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Kasei Valles

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Title: Kasei Valles  
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Subject: Mare Acidalium quadrangle, Sharonov (Martian crater), Echus Chasma, Water on Mars, Astronomy/Picture/Week 29 2009
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Kasei Valles

Kasei Valles
Area around Northern Kasei Valles, showing relationships among Kasei Valles, Bahram Vallis, Vedra Valles, Maumee Valles, and Maja Valles. Map location is in Lunae Palus quadrangle. Flow was from bottom left to right. Image is approx. 1600 km across, and the channel system extends another 1200 km south of this image to Echus Chasma.
High resolution THEMIS daytime infrared image mosaic of Kasei Valles and its surroundings.

Kasei Valles is a giant system of canyons in Mare Acidalium and Lunae Palus quadrangles on Mars, located at 24.6° north latitude and 65.0° west longitude. It is 1,780 km long and was named for the word for "Mars" in Japanese.[1] Kasei Valles is one of the largest outflow channels on Mars.

This huge system is 300 miles wide in some places. In contrast, Earth's Grand Canyon is only 18 miles wide.[2] It is one of the longest continuous outflow channels on Mars. The Kasei Valles system begins in Echus Chasma, near Valles Marineris. It then runs northward, and appears to empty into Chryse Planitia, not far from where Viking 1 landed. At around 20° north latitude Kasei Valles splits into two channels, called Kasei Vallis Canyon and North Kasei Channel. These branches recombine at around 63° west longitude, forming a large island in the channel known as Sacra Mensa. Some parts of Kasei Valles are 2–3 km deep.[3]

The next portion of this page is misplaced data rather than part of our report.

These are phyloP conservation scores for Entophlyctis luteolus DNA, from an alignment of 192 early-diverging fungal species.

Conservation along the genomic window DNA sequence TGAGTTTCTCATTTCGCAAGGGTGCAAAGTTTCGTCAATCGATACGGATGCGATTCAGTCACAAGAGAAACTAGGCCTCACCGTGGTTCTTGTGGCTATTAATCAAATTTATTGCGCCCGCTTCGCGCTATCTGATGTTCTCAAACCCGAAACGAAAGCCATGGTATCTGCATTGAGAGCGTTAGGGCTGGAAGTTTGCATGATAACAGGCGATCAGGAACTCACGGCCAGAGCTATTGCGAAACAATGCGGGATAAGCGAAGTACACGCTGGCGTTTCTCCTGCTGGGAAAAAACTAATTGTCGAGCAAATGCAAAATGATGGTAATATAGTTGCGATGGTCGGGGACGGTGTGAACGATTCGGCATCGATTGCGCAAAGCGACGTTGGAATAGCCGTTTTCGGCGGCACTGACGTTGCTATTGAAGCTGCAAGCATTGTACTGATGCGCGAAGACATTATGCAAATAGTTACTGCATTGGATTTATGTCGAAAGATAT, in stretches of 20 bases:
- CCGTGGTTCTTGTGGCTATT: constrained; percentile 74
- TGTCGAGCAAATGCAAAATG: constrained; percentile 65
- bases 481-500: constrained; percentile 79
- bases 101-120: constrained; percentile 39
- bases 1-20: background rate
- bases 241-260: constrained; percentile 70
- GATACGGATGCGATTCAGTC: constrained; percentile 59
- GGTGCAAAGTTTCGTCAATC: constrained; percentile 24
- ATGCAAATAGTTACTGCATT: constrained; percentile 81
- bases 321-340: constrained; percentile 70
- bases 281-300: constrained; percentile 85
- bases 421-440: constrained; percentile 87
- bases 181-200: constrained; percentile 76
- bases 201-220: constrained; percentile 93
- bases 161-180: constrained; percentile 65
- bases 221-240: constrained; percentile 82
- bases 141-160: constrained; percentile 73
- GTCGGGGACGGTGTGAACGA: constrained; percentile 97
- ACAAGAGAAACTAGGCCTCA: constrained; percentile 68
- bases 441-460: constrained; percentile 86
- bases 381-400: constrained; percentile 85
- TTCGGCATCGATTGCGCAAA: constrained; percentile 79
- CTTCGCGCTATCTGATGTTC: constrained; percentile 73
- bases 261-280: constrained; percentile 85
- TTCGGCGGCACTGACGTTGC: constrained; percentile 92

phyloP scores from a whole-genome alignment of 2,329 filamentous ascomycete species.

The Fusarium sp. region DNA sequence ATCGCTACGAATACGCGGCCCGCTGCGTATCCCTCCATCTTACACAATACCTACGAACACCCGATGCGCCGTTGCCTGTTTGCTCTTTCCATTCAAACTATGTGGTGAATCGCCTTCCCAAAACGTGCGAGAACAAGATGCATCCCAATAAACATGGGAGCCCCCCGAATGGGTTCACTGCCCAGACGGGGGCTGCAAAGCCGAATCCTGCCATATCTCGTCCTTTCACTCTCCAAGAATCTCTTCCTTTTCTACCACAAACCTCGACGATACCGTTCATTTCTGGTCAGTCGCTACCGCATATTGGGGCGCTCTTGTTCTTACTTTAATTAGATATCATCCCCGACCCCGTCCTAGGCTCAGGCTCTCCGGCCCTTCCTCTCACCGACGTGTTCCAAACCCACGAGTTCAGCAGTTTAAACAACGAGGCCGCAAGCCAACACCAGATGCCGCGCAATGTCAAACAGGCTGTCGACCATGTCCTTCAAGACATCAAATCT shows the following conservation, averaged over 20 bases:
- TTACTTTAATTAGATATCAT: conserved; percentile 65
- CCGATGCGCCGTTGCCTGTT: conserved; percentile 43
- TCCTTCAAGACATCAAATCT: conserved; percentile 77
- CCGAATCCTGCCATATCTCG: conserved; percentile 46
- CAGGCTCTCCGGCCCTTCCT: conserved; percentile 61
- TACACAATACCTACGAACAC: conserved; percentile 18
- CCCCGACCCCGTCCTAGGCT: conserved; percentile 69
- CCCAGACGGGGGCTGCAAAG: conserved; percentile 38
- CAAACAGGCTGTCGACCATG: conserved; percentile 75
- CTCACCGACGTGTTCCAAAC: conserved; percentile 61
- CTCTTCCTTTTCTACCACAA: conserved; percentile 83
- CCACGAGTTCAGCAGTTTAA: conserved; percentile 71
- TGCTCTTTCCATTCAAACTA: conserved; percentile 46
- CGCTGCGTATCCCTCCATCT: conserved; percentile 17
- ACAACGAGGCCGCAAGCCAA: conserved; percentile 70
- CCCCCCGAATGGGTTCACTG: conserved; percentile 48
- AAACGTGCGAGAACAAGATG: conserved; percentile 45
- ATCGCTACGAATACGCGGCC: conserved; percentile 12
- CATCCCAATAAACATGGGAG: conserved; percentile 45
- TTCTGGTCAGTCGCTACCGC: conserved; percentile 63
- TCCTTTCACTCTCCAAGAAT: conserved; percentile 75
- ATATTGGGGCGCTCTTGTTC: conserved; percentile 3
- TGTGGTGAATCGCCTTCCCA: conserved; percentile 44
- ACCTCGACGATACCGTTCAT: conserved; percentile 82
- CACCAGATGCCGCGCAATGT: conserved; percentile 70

Like other outflow channels, it was likely carved by liquid water, possibly released by volcanic subsurface heating in the Tharsis region, either as a one-time catastropic event or multiple flooding events over a long time period. Others have proposed that certain landforms were produced by glacial rather than liquid flow.[4]

Three sets of enormous cataracts (dry falls) are present in the area between an "island" feature in the southern channel, Lunae Mensae, and the crater Sharonov.[5][6] These cataracts, evidently carved during megaflooding events, have headwalls up to 400 m high[6] and are considerably larger than the largest terrestrial analog, Dry Falls.[5] They may have migrated over 100 km upstream during the era of flooding in Kasei Valles.[5]


  1. ^
  2. ^
  3. ^ Baker, V. 1982. The Channels of Mars. University of Texas Press. Austin
  4. ^
  5. ^ a b c Coleman, N. (March 2010). "41st Lunar and Planetary Science Conference".  
  6. ^ a b Coleman, N.; Lindberg, S. (March 2013). "44th Lunar and Planetary Science Conference".  

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